In the years since Poland joined the European Union, a significant number of Poles have migrated westward, particularly to the UK. They have a reputation for being competent and hardworking, and since they are accustomed to lower wages than those prevailing in Britain, they are often effective competitors with native Britons for available jobs.
And now we have a new twist to the situation — the earlier Asian (read “Pakistani”) immigrants and their descendants are complaining about the upstart newcomers.
According to The Yorkshire Post:
Eastern Europeans ‘targeted by angry Asians’
A clash of cultures between Asian and eastern European youths is leading to increasing tension and violence on Yorkshire’s streets, it is claimed.
Some young Britons of Asian descent are now leading a campaign of intimidation against the new economic migrants from eastern Europe, whom they claim are taking their jobs.
The situation has become so bad in cities like Bradford that a leading social think-tank has begun research into how to get the two sides working together.
The Joseph Rowntree Foundation has commissioned Bradford-based organisation QED to identify the causes of tensions between the two groups and improve cultural understanding and communication between them.
In the introduction to the project it states: “The newly-arrived central and eastern European migrants have settled within five of Bradford’s most deprived communities, which have high percentages of ‘settled’ ethnic minorities.
“There are problems of local cultures clashing and major misunderstandings of each other’s backgrounds and ways of living.”
Project director Mohammed Ali told the Yorkshire Post: “The European Union expansion has had an impact on the number of jobs going to those in the ethnic minority communities – it’s easy to bring in outsiders who will work for less but we run the risk of leaving people behind.
“We’re looking at the causes of tension and ways of bringing the groups together. Communication is the key to these things – we want to look at opportunities to bring people together to share each other’s cultures and backgrounds and experiences.”
I don’t know for certain — maybe some of our Yorkshire readers can give an informed opinion — but isn’t one of the “causes” of the problem the fact that Poles are actually willing to work hard?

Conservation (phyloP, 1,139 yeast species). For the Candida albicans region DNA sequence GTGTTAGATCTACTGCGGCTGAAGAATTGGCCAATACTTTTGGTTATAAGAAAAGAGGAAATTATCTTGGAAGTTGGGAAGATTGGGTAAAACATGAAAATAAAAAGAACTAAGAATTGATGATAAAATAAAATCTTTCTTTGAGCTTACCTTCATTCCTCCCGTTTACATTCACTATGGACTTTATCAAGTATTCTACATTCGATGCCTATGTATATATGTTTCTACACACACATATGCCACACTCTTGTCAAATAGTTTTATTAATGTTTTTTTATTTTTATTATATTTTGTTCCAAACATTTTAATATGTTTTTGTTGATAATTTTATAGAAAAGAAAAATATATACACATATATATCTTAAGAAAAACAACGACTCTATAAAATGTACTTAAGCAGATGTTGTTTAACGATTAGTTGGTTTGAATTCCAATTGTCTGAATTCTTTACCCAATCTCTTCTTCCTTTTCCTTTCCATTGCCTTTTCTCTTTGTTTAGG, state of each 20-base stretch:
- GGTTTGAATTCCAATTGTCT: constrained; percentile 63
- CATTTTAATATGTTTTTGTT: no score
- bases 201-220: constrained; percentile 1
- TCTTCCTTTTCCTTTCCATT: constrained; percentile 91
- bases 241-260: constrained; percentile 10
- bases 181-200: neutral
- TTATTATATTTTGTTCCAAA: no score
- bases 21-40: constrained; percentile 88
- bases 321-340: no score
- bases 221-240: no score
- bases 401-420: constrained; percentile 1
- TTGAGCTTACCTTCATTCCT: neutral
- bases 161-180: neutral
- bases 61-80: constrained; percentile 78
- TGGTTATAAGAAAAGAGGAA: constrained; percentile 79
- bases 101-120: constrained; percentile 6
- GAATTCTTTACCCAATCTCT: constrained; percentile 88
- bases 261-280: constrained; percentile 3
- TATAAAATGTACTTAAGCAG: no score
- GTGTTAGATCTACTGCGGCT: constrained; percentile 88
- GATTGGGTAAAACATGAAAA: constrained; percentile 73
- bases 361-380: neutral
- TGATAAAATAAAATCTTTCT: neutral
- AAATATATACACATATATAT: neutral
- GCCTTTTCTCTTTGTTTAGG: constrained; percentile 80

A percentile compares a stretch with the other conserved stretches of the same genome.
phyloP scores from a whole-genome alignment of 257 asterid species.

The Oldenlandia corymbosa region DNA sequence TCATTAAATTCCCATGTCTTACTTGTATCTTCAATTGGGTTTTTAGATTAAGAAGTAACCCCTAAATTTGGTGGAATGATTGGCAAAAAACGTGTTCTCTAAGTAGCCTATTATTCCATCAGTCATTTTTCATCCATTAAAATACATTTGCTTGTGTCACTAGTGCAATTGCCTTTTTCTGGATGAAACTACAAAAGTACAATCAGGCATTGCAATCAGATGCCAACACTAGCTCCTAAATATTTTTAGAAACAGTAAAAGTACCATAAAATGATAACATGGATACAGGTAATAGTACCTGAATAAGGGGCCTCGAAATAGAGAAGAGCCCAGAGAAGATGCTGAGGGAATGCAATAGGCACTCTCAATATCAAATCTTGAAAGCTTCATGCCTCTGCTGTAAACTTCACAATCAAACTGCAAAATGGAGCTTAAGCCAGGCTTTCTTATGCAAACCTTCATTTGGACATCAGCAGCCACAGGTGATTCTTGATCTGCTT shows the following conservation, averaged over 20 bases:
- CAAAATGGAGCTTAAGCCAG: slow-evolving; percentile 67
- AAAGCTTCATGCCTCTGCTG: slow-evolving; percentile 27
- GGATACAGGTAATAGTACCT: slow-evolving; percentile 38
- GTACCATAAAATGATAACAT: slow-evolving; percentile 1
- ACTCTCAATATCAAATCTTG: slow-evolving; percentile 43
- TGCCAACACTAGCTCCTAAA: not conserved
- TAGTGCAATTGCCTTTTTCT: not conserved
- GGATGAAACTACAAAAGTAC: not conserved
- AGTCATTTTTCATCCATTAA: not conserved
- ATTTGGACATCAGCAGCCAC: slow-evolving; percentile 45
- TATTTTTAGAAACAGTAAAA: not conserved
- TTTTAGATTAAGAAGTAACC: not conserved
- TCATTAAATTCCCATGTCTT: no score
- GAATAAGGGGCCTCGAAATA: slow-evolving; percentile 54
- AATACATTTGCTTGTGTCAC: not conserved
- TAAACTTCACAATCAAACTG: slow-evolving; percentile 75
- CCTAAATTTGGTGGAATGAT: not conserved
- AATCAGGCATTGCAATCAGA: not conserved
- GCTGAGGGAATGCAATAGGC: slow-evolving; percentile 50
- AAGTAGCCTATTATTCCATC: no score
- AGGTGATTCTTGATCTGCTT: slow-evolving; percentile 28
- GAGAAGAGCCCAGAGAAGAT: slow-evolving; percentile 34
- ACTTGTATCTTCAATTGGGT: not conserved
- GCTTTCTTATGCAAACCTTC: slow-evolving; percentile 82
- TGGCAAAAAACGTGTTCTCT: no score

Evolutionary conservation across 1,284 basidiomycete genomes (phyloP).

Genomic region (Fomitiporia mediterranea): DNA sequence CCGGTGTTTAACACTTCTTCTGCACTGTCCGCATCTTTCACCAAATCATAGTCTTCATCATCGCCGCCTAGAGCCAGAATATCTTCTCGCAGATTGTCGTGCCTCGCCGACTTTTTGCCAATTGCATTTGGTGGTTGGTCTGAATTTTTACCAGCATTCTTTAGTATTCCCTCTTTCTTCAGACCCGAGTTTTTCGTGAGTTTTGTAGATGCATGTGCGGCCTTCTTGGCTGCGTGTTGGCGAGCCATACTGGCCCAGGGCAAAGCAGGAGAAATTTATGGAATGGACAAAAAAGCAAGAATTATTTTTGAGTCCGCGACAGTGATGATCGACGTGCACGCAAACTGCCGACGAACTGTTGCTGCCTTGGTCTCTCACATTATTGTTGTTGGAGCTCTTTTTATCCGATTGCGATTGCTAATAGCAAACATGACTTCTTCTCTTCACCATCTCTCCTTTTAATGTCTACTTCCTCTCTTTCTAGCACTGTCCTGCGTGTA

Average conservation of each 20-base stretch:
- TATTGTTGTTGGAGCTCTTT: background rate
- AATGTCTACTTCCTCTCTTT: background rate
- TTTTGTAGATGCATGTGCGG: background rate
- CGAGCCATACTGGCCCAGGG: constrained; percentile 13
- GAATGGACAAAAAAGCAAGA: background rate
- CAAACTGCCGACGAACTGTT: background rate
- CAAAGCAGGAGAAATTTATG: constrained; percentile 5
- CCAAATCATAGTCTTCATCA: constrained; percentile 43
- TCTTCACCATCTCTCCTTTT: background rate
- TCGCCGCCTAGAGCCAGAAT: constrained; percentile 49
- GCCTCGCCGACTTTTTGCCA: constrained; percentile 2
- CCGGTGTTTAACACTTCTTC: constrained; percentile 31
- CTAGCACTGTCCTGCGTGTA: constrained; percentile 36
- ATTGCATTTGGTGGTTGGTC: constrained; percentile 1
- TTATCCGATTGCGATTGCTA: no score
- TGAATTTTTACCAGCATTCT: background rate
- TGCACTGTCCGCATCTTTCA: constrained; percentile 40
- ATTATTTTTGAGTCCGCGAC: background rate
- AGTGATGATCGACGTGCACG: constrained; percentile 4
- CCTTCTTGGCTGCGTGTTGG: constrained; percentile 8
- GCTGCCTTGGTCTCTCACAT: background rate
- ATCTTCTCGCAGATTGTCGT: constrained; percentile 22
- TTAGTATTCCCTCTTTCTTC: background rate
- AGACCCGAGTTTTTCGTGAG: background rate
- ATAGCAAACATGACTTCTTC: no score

The article goes on:
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While most of the crime between the communities goes no further than verbal threats, car vandalism and petty fights, little gets reported to the police because of the traditional eastern European wariness of authority.
Yes, anyone who has experienced life under communism knows better than to attract the attention of the state authorities.
One Asian scholar at a Bradford mosque, who did not want to be named, said: “A lot of Polish people are coming into Bradford at the moment and unfortunately we’re seeing Muslim boys breaking their windows. They’re complaining that the Polish people are coming in and taking their jobs.
“They’re taking out their aggression on the newer immigrants for what they’ve had to suffer themselves in the community for years.”
“We had to go through this, so now it’s your turn!”
Writing on an internet forum about a recent problem of eastern Europeans selling fake gold jewellery in the city, bank worker ‘Amir’ said: “Our parents worked very hard, they had two jobs at a time, with no benefits.
“They suffered racism and other hard times – but these Polish people are causing mayhem on the streets, illegal driving, drugs, crime, harassing women.”
Harassing women! Well, that’s something that’s never been seen before in Pakistani communities.
Philip Davies, the Conservative MP for Shipley, said: “We’ve been accused of being racist in the past but this proves that the problem with immigration is not about race but about numbers.”
The light finally dawns. It’s not about race. Who would have guessed?
“We cannot cope with the numbers coming in from eastern Europe, it places huge tensions in communities, it puts pressure on housing, health services and schools, and as we’re seeing, creates all sorts of problems.”
It’s funny that it took Poles to force them to reach such sensible conclusions.
Actually, I’ll disagree with one of the above conclusions: this is about racism.
It’s about the paternalistic British authorities who never expected any better behavior from “Asians” because they weren’t white. Now that Poles — white people — cause the same problems, the agents of the State are forced to confront the consequences of their earlier racism.
It’s the “soft bigotry of low expectations”, British style.
Hat tip: Jens.